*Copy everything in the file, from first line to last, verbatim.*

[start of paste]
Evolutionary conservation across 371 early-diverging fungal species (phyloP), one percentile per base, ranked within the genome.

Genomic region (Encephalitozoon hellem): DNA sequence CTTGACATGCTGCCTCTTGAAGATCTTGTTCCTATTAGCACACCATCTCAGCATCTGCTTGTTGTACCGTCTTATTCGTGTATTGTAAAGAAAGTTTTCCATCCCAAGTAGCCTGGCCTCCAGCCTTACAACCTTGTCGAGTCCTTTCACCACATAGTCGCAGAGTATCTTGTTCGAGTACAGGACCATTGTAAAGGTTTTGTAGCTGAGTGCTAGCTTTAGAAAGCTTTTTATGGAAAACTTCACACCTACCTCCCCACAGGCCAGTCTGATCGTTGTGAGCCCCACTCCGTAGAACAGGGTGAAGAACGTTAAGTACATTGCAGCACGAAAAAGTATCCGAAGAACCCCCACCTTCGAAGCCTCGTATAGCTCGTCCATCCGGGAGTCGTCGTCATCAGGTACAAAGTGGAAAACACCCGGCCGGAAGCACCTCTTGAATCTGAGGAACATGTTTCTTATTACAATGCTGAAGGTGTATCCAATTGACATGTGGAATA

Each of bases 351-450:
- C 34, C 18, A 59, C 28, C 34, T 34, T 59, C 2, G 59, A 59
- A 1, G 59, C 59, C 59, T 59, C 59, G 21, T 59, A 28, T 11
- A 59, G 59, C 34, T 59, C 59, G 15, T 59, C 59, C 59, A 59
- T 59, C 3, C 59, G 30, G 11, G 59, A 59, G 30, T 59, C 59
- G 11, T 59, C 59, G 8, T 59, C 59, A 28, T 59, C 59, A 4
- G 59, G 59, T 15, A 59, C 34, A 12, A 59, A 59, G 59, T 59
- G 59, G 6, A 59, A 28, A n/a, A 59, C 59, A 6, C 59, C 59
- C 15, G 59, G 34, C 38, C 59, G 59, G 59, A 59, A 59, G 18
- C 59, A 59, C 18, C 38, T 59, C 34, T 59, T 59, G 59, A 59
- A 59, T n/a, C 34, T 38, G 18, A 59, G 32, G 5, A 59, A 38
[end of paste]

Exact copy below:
Evolutionary conservation across 371 early-diverging fungal species (phyloP), one percentile per base, ranked within the genome.

Genomic region (Encephalitozoon hellem): DNA sequence CTTGACATGCTGCCTCTTGAAGATCTTGTTCCTATTAGCACACCATCTCAGCATCTGCTTGTTGTACCGTCTTATTCGTGTATTGTAAAGAAAGTTTTCCATCCCAAGTAGCCTGGCCTCCAGCCTTACAACCTTGTCGAGTCCTTTCACCACATAGTCGCAGAGTATCTTGTTCGAGTACAGGACCATTGTAAAGGTTTTGTAGCTGAGTGCTAGCTTTAGAAAGCTTTTTATGGAAAACTTCACACCTACCTCCCCACAGGCCAGTCTGATCGTTGTGAGCCCCACTCCGTAGAACAGGGTGAAGAACGTTAAGTACATTGCAGCACGAAAAAGTATCCGAAGAACCCCCACCTTCGAAGCCTCGTATAGCTCGTCCATCCGGGAGTCGTCGTCATCAGGTACAAAGTGGAAAACACCCGGCCGGAAGCACCTCTTGAATCTGAGGAACATGTTTCTTATTACAATGCTGAAGGTGTATCCAATTGACATGTGGAATA

Each of bases 351-450:
- C 34, C 18, A 59, C 28, C 34, T 34, T 59, C 2, G 59, A 59
- A 1, G 59, C 59, C 59, T 59, C 59, G 21, T 59, A 28, T 11
- A 59, G 59, C 34, T 59, C 59, G 15, T 59, C 59, C 59, A 59
- T 59, C 3, C 59, G 30, G 11, G 59, A 59, G 30, T 59, C 59
- G 11, T 59, C 59, G 8, T 59, C 59, A 28, T 59, C 59, A 4
- G 59, G 59, T 15, A 59, C 34, A 12, A 59, A 59, G 59, T 59
- G 59, G 6, A 59, A 28, A n/a, A 59, C 59, A 6, C 59, C 59
- C 15, G 59, G 34, C 38, C 59, G 59, G 59, A 59, A 59, G 18
- C 59, A 59, C 18, C 38, T 59, C 34, T 59, T 59, G 59, A 59
- A 59, T n/a, C 34, T 38, G 18, A 59, G 32, G 5, A 59, A 38